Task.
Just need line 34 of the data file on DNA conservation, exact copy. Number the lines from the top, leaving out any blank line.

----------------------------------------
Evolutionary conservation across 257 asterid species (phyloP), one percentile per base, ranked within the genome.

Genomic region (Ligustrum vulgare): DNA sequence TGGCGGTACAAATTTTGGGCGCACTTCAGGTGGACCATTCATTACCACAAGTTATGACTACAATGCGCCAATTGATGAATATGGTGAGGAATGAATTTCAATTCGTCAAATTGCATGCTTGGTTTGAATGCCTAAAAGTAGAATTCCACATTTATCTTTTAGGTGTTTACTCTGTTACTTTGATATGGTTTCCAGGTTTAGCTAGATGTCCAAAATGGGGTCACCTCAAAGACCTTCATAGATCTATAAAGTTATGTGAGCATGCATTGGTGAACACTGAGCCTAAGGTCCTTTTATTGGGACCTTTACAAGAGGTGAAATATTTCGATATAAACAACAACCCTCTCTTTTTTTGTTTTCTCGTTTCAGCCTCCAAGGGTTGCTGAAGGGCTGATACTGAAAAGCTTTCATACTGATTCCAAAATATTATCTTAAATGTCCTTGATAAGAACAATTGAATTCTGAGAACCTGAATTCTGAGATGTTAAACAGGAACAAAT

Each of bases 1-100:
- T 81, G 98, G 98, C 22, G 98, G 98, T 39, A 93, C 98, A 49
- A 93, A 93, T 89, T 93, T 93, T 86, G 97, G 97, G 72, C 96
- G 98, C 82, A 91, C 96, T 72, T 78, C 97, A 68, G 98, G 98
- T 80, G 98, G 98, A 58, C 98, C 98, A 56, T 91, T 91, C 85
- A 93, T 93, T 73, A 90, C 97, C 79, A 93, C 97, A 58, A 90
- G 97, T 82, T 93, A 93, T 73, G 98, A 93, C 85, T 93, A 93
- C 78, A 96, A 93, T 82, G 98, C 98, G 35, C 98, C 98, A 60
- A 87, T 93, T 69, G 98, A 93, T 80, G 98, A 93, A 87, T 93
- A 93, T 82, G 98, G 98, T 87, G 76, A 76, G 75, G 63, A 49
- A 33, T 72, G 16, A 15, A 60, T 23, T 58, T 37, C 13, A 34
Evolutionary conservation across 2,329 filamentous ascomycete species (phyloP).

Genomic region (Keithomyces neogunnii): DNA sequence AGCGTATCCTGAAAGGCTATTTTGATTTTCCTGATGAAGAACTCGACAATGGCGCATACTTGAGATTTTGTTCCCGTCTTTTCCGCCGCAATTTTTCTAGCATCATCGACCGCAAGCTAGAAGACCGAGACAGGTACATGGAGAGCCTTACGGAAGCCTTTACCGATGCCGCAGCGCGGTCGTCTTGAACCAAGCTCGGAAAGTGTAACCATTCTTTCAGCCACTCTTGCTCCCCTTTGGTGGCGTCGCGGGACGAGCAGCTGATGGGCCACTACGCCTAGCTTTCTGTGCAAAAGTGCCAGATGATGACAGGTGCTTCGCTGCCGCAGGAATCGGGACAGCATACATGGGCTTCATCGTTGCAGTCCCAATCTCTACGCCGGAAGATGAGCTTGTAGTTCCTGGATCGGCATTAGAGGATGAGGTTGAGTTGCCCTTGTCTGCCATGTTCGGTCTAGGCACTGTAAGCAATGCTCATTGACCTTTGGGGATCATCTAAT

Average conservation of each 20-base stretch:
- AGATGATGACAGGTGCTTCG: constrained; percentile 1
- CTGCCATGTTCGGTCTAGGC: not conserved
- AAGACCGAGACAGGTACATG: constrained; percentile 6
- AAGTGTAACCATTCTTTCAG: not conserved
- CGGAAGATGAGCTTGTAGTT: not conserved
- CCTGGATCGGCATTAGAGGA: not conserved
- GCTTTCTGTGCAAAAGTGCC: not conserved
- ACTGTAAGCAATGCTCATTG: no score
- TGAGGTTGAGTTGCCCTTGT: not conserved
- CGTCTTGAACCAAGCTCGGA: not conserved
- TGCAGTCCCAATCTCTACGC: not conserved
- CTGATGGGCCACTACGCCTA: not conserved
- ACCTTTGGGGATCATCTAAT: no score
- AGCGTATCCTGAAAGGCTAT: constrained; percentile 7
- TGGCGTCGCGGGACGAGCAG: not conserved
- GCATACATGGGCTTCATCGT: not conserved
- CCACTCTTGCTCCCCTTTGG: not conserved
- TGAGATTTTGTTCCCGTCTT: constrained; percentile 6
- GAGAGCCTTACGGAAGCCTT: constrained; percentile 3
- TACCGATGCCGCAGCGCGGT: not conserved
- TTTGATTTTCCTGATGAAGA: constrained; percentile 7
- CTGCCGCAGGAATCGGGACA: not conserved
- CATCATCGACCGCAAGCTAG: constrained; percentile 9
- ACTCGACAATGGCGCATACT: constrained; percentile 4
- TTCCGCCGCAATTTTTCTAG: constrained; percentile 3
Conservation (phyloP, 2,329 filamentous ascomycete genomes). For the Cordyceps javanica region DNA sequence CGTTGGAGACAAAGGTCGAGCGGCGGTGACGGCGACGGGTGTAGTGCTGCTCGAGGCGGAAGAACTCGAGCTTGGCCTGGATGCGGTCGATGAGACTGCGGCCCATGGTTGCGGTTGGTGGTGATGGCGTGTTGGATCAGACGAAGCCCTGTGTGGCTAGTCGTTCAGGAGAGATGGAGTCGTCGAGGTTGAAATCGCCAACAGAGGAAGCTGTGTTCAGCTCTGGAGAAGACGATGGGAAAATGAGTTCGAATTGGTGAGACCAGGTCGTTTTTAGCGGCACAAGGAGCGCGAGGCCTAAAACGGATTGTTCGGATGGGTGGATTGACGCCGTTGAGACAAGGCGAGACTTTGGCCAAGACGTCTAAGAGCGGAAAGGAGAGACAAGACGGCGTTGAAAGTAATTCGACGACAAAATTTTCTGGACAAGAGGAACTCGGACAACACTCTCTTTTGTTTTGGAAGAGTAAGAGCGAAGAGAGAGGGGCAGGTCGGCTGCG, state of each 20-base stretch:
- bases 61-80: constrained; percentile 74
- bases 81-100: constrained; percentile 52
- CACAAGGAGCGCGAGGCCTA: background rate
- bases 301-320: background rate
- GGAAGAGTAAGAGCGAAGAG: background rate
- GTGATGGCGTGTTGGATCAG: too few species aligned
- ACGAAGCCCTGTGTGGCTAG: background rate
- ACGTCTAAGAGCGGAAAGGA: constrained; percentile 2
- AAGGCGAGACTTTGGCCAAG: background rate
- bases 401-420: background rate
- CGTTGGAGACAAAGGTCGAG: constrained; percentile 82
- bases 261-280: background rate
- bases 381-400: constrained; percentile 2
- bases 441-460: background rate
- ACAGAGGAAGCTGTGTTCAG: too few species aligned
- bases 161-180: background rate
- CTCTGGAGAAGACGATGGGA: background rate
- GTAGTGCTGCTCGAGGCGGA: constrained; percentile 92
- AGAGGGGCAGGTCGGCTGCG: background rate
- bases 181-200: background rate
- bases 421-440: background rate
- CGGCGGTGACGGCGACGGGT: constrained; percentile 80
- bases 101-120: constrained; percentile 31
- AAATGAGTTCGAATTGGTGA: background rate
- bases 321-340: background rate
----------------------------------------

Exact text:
- TGAGATTTTGTTCCCGTCTT: constrained; percentile 6